Author: Dwimordene

Nominator: Radbooks

2007 Award Category: Genres: Drama - First Place

Story Type: Story  ✧  Length: Novel

Rating: Teen  ✧  Reason for Rating: Violence, some potentially disturbing themes.

Summary: Justice is one matter, forgiveness another. In the wake of an infamous failure of fellowship, the Swan Knights and esquires of Dol Amroth struggle with the messy business of achieving both. Story in the "Best-loved Son" cycle. Features Imrahil, Andrahar, Peloren, Elethil, and numerous other borrowed or original (to me) OCs.

Read the Story

Reviewed by: obsidianj  ✧  Score: 10

[Spoilers] I love this story. It is based on two situations in stories by Isabeau. In one Peloren helps to beat Andrahar to a pulp and in another story they are both friends. This story explores how the change might have come about. But I don't think you need to read any of these stories to understand this story. All the characters in this story are well-drawn, complex characters and come to life. Andrahar as a newly minted Swan Knight comes back to Dol Amroth, and Peloren and Elethil, Peloren's friend, are back as esquires after a year away with the infantry as punishment for the beating incident. Everything should be okay now even if they are not exactly friends, but they should be able to tolerate each other. But the atmosphere, unspoken rules and a sometimes misunderstood Code of Conduct that made the beating incident possible have not changed. All this conspires that some esquires resent Peloren and Elethil for what they did, others think it was a good thing what they did, but they made the mistake of getting caught. Peloren and Elethil are the target of bullying and since they are under oath not to be impolite or start any trouble, they can't do anything about it, and in typical fashion of young people they don't know when the pranks cross the line and they need to get help. On top of that they can't avoid Andrahar since he is one of their instructors. Andrahar is also a victim, since there are still a lot of people even among the leadership who think a Haradrim among the Swan Knights is a stain on their honor. The tension racks up from chapter to chapter until something has to give. When Elethil finally cracks under the pressure, Peloren and Andrahar are thrown together to try to find him. A surprise raid of Corsairs manages to let them set aside their differences and respect each other. It is still a long way to real friendship, but the groundwork is done. I highly recommend this story.

Reviewed by: annmarwalk  ✧  Score: 10

While the rest of the world was reading Harry Potter, I treated myself to a gift I have put away for just this occasion: Dwimordene's latest installment in her Swan Knight saga. These tales wander all over the timeline, so it was quite interesting to find a younger, less assured Andrahar and his companions to be the focus here. It's been a very long time since I've read a good adventure tale, and “Reconcilation” would be memorable from that standpoint alone. Dwim's battle scenes are well presented and choreographed so that it's very easy to visualize all the action. Peloran and Andrahar's stand against the Corsair raiders, with the help of hastily assembled and trained townspeople, was very vivid, and the scene of Andra's last rites for the dead Corsairs was quite moving. The description of Andrahar falling in love with his native language was very lovely, and gave me a new insight into his character. How frustrating for him that he could not teach the language in its beautiful and poetic forms, but had to use sterile accounts of warfare instead! It was also a wonderful twist that Elethil ended up a statesman and scholar of Haradric language and culture – my heart ached for that boy all through the story. More than action-adventure, “Reconciliation” works very well as a coming-of-age tale, thoughtfully exploring the issues of young manhood: pride, loyalty, jealousy, pack-mentality, finding one's proper place. Adding racism and xenophobia to the mix gives a timeless element to the tale – I see young men grappling with these same issues and concerns every day.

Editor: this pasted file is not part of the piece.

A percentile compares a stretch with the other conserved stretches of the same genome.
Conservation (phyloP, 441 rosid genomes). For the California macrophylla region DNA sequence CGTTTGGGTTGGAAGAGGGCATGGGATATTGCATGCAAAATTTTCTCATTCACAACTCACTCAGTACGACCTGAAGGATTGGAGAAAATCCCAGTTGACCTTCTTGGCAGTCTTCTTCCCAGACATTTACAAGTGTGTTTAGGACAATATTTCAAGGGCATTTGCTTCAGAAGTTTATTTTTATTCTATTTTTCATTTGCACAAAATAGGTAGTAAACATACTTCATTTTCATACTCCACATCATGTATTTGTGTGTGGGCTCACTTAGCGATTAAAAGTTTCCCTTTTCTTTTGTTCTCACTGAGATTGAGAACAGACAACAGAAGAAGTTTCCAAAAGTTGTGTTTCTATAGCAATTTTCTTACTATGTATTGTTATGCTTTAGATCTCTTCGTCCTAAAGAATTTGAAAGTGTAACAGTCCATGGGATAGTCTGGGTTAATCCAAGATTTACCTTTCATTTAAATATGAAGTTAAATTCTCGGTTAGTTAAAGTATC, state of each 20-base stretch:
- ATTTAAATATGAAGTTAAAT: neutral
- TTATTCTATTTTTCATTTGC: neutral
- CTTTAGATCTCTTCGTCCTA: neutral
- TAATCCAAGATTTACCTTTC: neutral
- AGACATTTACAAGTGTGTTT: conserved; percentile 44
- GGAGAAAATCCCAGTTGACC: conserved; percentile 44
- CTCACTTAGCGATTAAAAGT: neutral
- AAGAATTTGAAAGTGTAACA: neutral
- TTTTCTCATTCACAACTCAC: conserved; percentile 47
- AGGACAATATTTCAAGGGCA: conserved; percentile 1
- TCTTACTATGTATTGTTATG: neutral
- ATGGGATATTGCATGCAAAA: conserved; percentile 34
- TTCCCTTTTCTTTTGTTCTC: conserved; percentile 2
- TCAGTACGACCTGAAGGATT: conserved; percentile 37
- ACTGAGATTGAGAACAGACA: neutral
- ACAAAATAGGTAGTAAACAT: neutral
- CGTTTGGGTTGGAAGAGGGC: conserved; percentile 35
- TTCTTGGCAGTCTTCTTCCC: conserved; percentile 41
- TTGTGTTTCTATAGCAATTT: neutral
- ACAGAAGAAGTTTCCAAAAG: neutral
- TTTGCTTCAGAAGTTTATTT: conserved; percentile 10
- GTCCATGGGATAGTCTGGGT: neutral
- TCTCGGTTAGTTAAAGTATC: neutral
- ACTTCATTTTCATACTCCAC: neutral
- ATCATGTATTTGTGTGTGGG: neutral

Reviewed by: dkpalaska  ✧  Score: 10

I remember reading this chapter-by-chapter when Dwim was writing it earlier in the year, and the scheduled updates could not come quickly enough! A fascinating and well thought-out mix of psychological battles and the more physical kind, ["Reconciliation"] grabbed me and didn't let go until the very end. Actually, it didn't let go even then, as the timeless and heart-rending struggles of Elethil, Peloren and Andrahar played through my mind again and again... It was not until I had completed the story and had the chance to look back on it as a whole, though, that I really comprehended the masterful way that the author builds up to the climax. Had it happened too quickly I might have struggled with some of it, but Dwimordene gives us a concrete foundation - complex and tightly-woven - that leaves the progress (or non-progress) of the protagonists seeming inevitable. The pressures, and the stakes, gradually and constantly increase, so that we join one of the characters near the end in wondering, "How did it *get* this far?" Dwim accomplishes this with excellent pacing and detail, wonderful side stories and minor characters, simply delightful expansions of existing characters and believable political extrapolations. Much of the story is (appropriately) rather dark, but the epilogue is uplifting and the final resolution fit each individual so very well - even when some of the results were entirely unexpected! A superb must-read all on its own, and even more impressive when its perfect fit into the Unabeauverse is considered.

Reviewed by: Isabeau of Greenlea  ✧  Score: 10

I spent a very pleasant afternoon re-reading Reconciliation. After all, what can be better than someone you trust taking your characters and writing good stories about them? Dwimordene answers a question in Unabeauverse that I hadn't had time to get around to and does it wonderfully well-how is it that Andrahar not only reconciles but eventually becomes friends with one of the esquires who attacks him in Kin-Strife. That process isn't completed here by any means, but the seeds of the future relationship are sown. She adds lots of good detail (which I intend to shamelessly appropriate!) about how the Swan Knights train their esquires, and fleshes out Andrahar's cultural background, including his views on religion, his language and Gondor's bewildering differences, particularly its more fluid social structure, so unlike Harad's more ordered castes. He is still, despite his recent knighting, the odd man out here, the warrior from the enemy culture regarded with suspicion by his fellow Swan Knights, fighting to win a place for himself other than that of the oddity tolerated because of Imrahil's friendship. And he is still very much fighting his desire for his oath-brother. Add to that his superiors' request that he somehow advance the reconciliation between himself and Elethil and Peloren, and that he teach his native tongue to the esquires who dislike him, and you have one stressed-out young man. My characters all ring true here and Dwim adds some good ones of her own. Aldan, the valorous man-at-arms called up from the foot to try to become a Swan Knight is a particular favorite. Older than the other esquires, and of lowly birth, he is a good, common-sense foil for the angst-ridden Elethil and Peloren, who have been allowed to come back to the Swan Knights after spending a year in the foot as penance for the attack upon Andrahar. This is a historical precedent for the Swan Knights and their fellow esquires seem to be determined to drive them away once more. Harthil, an instructor in Haradric who turns out to be something more, is also a memorable creation, but in a more sinister way.